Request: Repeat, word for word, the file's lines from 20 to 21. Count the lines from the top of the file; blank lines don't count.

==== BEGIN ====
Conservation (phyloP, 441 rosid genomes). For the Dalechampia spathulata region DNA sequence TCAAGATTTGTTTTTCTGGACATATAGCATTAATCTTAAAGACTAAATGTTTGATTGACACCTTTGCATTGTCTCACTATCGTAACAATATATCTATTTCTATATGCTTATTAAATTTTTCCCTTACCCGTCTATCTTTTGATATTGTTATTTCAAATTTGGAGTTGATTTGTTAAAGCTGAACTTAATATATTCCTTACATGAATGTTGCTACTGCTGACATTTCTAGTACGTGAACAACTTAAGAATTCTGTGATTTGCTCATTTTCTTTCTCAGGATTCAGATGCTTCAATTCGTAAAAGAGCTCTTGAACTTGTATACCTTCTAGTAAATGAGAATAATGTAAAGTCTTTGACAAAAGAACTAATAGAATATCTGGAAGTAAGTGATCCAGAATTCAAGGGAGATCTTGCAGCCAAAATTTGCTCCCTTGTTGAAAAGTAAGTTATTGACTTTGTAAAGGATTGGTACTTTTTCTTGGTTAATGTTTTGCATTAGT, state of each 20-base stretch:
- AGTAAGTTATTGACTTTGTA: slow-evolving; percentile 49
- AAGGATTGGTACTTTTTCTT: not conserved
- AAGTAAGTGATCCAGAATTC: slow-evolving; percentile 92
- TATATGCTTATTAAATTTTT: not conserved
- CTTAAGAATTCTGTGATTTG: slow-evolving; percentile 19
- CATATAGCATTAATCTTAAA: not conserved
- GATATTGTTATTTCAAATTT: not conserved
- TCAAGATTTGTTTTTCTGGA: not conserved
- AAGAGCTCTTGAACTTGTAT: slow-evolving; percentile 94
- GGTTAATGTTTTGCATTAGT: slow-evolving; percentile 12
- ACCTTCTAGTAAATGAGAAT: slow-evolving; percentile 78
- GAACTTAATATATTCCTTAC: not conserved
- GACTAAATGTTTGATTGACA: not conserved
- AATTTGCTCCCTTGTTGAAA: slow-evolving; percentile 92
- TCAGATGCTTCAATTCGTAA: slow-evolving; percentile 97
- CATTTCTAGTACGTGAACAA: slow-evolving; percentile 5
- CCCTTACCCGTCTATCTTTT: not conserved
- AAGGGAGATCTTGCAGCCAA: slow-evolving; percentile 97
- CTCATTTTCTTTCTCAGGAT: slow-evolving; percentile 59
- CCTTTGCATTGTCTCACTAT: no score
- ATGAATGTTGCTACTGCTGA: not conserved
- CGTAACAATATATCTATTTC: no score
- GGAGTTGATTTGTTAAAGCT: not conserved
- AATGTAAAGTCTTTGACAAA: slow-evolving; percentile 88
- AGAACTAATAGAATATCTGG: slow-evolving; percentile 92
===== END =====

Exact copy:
- CTCATTTTCTTTCTCAGGAT: slow-evolving; percentile 59
- CCTTTGCATTGTCTCACTAT: no score